Rehabbing Lent—with lessons from Ramadan

What Christians can learn from Muslims about the meaning of Lent.
Our Faith

Last spring I made a spontaneous decision to observe Ramadan, the Muslim season of fasting and spiritual renewal. I did so after watching a news report of a hate crime targeting Muslim worshippers amid the growing tide of fear and intolerance gripping our nation. It was one way of embodying solidarity with a community that is too often misunderstood and ostracized. 

The only thing I knew about Ramadan was that it is a month-long period of intense fasting, with no food or drink consumed from dawn until dusk. For me that meant eating before 4:30 in the morning and not eating or drinking again until after 8:00 that evening. I Googled (of course) to discover guidance on how to best cope with the ordeals of such intense fasting. 

The first week went well. I even felt a sense of pride that I could do something most Christians would never attempt. (Definitely not the goal striven for by Muslims!) As the month wore on I realized how tired I became, losing energy around 2 in the afternoon. I was acutely aware of time, looking forward to the precise minute of sunset so I could break the fast. I became much more aware of my body and its cycles of energy and depletion. (I now understand why productivity plummets in the Muslim world during Ramadan.) Intense fasting forces one to slow down, focus inward, and become self-aware.

About halfway through the month, I became more outwardly aware as well. This heightened social consciousness, I discovered, is one of the cherished fruits of Ramadan for observant Muslims. 

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I was more conscious of the people suffering from homelessness whom I pass by every day. I also realized that what I was enduring voluntarily, and only for a season, many others experience constantly. While I could look forward to breaking my fast every night, others would still go hungry. In my body, I experienced more acutely the scandal of hunger in a land of plenty.

I also gained more awareness of the Muslims present in my community. When I walked past women in their hijabs, some with children in tow, I smiled in secret solidarity, thinking of the fasting (and hunger) that bound us together. I had a heightened sensitivity to their vulnerability, of how their outward dress marks them as practicing a faith that some consider foreign, strange, and threatening. I learned about their faith, rituals, and way of life—and how these bear some similarities to my own.

 

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I also realized the power of community. There was solace in knowing that I was engaging in rituals shared by almost a billion people around the world who were eating and drinking by the cycles of the sun, enduring bodily discomfort, engaging an inward journey of intense reflection, and seeking a more conscious concern for our neighbors striving for a deeper relationship with the divine.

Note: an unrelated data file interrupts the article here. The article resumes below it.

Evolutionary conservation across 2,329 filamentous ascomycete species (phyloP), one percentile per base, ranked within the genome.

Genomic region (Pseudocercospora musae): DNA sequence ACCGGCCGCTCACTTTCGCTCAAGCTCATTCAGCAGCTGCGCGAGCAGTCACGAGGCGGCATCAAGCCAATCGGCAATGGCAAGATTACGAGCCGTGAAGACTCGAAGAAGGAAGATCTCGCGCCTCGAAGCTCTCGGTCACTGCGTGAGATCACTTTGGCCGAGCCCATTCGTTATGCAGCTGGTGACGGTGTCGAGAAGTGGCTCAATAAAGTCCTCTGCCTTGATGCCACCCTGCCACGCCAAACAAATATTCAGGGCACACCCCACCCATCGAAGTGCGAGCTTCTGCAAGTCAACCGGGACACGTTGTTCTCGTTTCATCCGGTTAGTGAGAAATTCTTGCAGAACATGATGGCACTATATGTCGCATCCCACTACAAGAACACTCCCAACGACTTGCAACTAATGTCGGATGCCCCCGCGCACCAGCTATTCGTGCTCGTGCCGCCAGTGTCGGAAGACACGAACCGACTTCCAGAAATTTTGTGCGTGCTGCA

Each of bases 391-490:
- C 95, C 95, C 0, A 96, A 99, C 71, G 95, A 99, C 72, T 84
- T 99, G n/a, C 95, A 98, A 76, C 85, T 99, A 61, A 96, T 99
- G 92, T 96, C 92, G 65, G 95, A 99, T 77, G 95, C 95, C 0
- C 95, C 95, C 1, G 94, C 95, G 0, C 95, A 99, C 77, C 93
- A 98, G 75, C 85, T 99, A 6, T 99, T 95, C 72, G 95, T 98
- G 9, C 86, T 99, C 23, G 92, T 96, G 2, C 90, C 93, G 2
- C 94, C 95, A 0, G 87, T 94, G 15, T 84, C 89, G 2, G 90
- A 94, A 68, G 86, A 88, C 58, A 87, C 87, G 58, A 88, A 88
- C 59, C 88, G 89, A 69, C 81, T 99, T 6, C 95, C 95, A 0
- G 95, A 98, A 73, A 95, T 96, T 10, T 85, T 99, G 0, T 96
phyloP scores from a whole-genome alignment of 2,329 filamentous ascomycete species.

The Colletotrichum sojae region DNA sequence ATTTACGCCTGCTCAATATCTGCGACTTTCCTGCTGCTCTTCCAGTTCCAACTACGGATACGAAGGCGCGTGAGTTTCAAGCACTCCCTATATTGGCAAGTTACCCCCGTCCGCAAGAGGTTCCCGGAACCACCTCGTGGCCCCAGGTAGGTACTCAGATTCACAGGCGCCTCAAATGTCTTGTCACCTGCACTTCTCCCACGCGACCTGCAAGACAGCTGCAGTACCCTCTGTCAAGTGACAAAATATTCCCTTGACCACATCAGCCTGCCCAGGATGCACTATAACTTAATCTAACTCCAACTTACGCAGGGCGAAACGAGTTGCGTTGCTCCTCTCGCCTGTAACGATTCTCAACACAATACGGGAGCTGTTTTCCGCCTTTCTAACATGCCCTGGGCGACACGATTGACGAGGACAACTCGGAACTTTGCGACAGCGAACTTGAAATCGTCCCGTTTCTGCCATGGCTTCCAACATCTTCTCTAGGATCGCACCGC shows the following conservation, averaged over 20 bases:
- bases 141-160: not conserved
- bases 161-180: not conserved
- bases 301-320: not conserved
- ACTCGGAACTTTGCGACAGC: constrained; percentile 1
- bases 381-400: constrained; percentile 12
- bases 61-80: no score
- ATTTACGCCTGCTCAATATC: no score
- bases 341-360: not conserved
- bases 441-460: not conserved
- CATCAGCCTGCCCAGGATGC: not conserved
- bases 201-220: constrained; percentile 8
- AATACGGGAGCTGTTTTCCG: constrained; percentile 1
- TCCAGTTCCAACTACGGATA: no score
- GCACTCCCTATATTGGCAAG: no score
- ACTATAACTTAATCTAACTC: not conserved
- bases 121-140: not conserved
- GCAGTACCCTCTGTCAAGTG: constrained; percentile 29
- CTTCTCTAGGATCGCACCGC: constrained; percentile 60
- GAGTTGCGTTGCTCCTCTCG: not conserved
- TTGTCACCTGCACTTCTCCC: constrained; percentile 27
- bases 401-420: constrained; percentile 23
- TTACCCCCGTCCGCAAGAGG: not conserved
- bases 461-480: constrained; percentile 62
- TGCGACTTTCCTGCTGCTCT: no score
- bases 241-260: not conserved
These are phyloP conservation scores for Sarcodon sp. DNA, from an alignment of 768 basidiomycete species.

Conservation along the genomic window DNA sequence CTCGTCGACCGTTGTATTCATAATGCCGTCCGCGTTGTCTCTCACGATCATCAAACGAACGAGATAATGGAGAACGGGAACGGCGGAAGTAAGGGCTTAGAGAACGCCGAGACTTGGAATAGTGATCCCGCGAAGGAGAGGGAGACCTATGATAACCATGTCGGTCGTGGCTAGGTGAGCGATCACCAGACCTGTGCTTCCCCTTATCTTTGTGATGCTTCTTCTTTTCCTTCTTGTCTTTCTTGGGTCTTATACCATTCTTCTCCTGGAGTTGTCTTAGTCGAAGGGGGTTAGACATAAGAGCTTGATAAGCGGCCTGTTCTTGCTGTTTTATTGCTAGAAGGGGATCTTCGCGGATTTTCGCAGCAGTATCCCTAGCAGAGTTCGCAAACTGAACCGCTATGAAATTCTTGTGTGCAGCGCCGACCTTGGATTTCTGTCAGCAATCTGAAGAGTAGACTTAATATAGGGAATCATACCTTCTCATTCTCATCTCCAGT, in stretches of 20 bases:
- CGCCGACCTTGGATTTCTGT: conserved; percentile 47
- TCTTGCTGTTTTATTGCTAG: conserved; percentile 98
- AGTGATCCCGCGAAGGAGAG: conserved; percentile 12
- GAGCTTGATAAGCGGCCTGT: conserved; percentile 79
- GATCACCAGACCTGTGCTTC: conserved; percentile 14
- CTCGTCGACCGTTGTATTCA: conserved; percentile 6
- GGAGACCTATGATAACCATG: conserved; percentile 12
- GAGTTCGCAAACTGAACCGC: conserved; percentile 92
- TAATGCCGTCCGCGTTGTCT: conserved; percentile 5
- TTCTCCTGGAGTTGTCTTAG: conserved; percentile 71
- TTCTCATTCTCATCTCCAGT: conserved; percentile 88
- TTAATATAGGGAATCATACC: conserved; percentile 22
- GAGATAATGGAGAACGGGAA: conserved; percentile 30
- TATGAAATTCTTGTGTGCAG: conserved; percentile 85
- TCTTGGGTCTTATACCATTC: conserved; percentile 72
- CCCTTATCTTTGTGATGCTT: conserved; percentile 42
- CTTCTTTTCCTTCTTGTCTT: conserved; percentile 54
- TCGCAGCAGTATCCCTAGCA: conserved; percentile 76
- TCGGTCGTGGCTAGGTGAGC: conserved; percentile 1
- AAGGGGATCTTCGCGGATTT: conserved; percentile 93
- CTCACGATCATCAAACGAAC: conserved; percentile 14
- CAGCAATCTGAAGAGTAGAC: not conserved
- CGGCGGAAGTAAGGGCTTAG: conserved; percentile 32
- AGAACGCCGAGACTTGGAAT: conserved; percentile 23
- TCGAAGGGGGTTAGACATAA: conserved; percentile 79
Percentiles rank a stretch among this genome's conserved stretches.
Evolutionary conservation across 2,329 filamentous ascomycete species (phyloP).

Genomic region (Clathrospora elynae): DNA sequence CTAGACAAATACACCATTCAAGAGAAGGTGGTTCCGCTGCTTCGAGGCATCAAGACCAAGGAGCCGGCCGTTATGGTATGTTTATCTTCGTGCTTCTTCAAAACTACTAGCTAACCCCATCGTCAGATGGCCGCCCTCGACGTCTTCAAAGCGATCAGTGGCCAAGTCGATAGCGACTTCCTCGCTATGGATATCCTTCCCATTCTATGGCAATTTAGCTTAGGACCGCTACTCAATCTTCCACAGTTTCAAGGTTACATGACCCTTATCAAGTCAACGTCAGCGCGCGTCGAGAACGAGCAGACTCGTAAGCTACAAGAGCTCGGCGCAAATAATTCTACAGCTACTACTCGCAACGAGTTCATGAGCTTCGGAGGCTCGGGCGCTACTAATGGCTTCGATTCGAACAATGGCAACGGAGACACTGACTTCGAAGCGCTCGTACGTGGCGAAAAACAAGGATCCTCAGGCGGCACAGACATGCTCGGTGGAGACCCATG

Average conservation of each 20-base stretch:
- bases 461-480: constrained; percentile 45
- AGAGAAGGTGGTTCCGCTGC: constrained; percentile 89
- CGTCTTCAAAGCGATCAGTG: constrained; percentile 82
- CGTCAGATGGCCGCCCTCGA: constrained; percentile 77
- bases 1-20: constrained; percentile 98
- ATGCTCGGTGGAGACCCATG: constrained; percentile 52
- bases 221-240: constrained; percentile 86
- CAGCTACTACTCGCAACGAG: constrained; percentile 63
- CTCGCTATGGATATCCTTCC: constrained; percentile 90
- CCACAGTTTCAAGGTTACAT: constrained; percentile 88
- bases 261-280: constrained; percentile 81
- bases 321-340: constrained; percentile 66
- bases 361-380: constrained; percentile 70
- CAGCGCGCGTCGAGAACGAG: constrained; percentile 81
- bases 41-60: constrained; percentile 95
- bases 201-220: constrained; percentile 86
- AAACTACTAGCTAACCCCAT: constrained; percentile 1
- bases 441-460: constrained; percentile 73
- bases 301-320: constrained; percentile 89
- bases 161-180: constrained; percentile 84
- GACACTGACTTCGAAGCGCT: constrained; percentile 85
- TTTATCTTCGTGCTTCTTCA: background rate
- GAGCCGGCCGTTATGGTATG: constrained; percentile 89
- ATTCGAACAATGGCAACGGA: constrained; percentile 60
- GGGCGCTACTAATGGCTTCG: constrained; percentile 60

Observing Ramadan gave me a deeper appreciation for the Christian season of Lent. Actually, Lent pales in comparison! Catholics have nothing that approaches the rigors of Muslim fasting; eating shrimp instead of steak on Fridays doesn’t quite stack up. Also, the Lenten practices of most Christians are private and personal; we often don’t sense that we are doing Lent together. Moreover, I confess that most often Lent has not led me to a deeper awareness of the structural injustices in our community, like the scourges of hunger and violent hate.

Maybe Christians have lost the meaning of Lent. It’s become a personal renewal project. Or a time of broken resolutions, like New Year’s promises that are made and soon discarded.

I look forward to Ramadan this year. Yet I also wonder how Christians can recover or rehabilitate Lent so that this season becomes a time of communal reflection, of shared inward searching, of deeper awareness of the brokenness of human communities, and of our collective summons to generous compassion for those who are the targets of fear, hate, and indifference.

This article also appears in the March 2020 issue of U.S. Catholic (Vol. 85, No. 3, page 10). Click here to subscribe to the magazine.

Image: Unsplash cc via Rifky Nur Setyadi

About the author

Father Bryan Massingale

Bryan Massingale is a professor of theological and social ethics at Fordham University in New York. He is the author of Racial Justice and the Catholic Church (Orbis, 2010).